A concert review written for the Folk & Acoustic Music Exchange
by Mark S. Tucker (email@example.com).
It's considered a hallmark of aesthetic irrectitude amongst my inky compeers but I've long been a fan of Paul Williams' music…especially his work for Brian DePalma's Phantom of the Paradise, a cult film that only gains in luster and campy excellence as time progresses. Much of that film's many virtues lies in a soundtrack wherein Williams lampoons a number of modes—surf, cabaret, rock, etc.—with tongue wickedly in cheek and chops honed to a lancing edge. I hadn't even realized how long it had been that I'd thought about Williams, who has sort of dropped off the public's map, when the mother of one of my students asked if I wanted to join a group trekking down to the beautiful art deco relic known as the Warner Grand to catch the songsmith in a special performance for The House of Hope, a local institution aiding troubled women to regain their feet and esteem, a very worthy project indeed.
What may be surprising to many is the fact that Williams is an ex-alcoholic who spent many years inside the bottle and is now not at all abashed to speak about it. His disarming honesty and warmth provided many insights and sobering reflections between songs; in fact, these revelations and their delivery alone were arresting for their candor and refusal to bask in either maudlin or faux-holy sentimentation. Ironically, that honesty, when one thinks about it, is exactly germane to the genius that caused him to pen so many classics and standards: an openness of heart and narrative refusing to take the easy path.
Williams' specialty has always been his writing, his compositions, though he's released many LPs. As a performer, he can be either spot-on or uneven, and the audience saw a bit of both that night. On some tunes, the guy sailed through like an angel, perfectly attuned to the song's requisites and subtleties, drawing listeners into both; on others, he struggled gamely, which made the gig all the more interesting. I recall seeing Earl Hines in the mid-70s in Sarasota, Fla., and his performance was varied but striking for its professionality even when a bit off-kilter. Williams was no different. Hell, when David Bowie, REM, Sinatra, Tony Bennett, and even Kermit the Frog pack your songs into their LPs and concerts, it hardly matters whether you're a Yehudi Menuhin by way of Bing Crosby, it's the material that counts.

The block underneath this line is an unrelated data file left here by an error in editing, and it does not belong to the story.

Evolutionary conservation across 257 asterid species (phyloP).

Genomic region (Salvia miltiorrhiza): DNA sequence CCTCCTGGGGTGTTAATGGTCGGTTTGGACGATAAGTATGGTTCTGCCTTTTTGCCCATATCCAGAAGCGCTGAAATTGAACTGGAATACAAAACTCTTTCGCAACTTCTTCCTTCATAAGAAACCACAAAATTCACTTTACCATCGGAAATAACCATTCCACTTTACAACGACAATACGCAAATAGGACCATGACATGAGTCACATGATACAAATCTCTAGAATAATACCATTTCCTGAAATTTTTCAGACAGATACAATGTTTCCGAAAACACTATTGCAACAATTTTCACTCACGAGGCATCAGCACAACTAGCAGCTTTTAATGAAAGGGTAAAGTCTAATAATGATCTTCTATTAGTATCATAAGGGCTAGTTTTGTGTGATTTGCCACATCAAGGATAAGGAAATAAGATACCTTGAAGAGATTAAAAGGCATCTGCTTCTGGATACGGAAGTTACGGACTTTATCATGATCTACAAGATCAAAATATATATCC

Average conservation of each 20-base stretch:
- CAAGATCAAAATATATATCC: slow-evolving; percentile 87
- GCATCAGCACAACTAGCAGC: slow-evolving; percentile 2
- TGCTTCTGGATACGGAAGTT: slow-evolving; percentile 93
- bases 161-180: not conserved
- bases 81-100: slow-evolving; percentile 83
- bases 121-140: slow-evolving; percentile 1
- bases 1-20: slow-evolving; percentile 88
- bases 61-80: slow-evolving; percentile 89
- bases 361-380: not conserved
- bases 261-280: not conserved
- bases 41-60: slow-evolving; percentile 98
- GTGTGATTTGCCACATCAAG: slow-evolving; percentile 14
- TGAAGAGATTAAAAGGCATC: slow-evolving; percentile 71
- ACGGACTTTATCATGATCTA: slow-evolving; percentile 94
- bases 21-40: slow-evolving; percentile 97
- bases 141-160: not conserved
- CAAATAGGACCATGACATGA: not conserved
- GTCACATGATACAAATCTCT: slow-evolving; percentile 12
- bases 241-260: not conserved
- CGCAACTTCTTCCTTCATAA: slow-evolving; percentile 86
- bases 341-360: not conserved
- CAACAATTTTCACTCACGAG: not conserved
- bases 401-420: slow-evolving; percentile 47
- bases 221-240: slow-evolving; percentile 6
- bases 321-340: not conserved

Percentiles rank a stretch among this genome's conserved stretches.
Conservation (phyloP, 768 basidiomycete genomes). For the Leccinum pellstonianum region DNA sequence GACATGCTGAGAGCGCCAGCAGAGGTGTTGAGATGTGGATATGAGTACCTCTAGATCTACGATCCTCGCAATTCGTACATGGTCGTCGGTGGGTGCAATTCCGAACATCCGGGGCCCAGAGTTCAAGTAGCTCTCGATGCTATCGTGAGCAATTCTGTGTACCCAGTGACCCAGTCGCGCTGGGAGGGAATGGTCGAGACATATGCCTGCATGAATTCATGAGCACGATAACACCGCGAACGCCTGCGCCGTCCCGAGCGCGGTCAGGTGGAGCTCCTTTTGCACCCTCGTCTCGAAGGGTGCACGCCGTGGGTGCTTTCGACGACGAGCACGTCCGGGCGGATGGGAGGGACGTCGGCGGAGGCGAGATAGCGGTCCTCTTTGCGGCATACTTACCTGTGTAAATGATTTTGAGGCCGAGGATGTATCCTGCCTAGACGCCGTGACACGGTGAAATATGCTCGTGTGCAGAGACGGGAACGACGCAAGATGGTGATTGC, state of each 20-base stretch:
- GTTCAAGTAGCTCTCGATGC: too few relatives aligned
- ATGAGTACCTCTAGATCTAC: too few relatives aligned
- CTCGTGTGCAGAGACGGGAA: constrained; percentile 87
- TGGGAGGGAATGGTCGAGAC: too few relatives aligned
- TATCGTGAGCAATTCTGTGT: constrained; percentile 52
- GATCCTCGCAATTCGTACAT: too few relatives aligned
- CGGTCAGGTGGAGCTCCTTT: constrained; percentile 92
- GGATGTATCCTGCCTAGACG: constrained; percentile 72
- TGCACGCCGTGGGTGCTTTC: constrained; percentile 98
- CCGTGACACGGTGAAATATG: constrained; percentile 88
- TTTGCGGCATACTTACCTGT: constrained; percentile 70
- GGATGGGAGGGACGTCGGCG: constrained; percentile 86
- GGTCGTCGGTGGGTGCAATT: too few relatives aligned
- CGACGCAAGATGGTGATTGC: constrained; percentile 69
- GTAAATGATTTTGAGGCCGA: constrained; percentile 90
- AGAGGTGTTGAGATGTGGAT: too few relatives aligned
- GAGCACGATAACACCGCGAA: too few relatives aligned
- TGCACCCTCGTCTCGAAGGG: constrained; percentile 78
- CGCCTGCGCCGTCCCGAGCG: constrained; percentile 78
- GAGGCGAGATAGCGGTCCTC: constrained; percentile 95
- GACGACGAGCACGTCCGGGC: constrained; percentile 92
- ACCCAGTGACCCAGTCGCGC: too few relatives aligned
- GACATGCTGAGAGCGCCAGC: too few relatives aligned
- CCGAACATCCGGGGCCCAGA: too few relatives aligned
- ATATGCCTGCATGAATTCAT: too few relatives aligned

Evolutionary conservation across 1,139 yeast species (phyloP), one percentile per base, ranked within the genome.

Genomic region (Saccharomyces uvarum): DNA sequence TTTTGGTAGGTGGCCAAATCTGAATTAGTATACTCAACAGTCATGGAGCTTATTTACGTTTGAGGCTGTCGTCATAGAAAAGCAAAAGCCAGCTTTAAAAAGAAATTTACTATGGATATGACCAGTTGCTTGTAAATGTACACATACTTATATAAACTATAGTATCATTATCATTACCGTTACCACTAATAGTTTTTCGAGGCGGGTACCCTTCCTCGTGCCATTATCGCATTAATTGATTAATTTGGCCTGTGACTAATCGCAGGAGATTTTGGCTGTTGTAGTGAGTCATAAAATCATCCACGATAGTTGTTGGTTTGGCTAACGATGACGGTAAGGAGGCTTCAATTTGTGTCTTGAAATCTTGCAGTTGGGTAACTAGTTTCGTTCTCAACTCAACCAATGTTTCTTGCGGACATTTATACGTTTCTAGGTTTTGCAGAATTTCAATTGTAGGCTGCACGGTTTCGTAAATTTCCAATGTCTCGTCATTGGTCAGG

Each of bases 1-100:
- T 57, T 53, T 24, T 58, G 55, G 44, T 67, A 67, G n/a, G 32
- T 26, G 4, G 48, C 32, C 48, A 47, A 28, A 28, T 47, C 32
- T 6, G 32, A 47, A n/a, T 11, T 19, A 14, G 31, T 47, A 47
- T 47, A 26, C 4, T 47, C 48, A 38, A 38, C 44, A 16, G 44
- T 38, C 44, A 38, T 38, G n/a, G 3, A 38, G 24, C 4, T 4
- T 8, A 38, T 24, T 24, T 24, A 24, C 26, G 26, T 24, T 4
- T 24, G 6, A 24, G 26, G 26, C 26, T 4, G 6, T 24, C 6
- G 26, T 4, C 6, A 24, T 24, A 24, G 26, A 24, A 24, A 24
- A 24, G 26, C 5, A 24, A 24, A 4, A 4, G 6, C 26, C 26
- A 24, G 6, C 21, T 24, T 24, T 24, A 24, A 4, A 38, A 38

The band, however, was the disappointing culprit in the somewhat bumpy ride. The guitarist in particular was shockingly uninspiring and keyboardist Chris Caswell pretty much had to pick up whenever the rest of the five-piece was deficient, which was just a bit too often. Still, Williams reeled off a great best-hits processional of many of his well-known tunes liberally peppered with repartee and anecdotes. By the time the end of the performance was reached, he mentioned The Phantom and asked the audience what they wanted to hear. I and a woman across the aisle were rooting for Old Souls and almost won the day, but Paul was a bit leery of covering that one and instead turned in a killer version of The Hell of It, a fitting wind-up to a benefit for souls who had walked through hell and purgatory in real life, in real time, and managed to, in the end, keep head up and back straight…Williams included.
Copyright 2008, Peterborough Folk Music Society. This review may be reprinted with prior permission and attribution.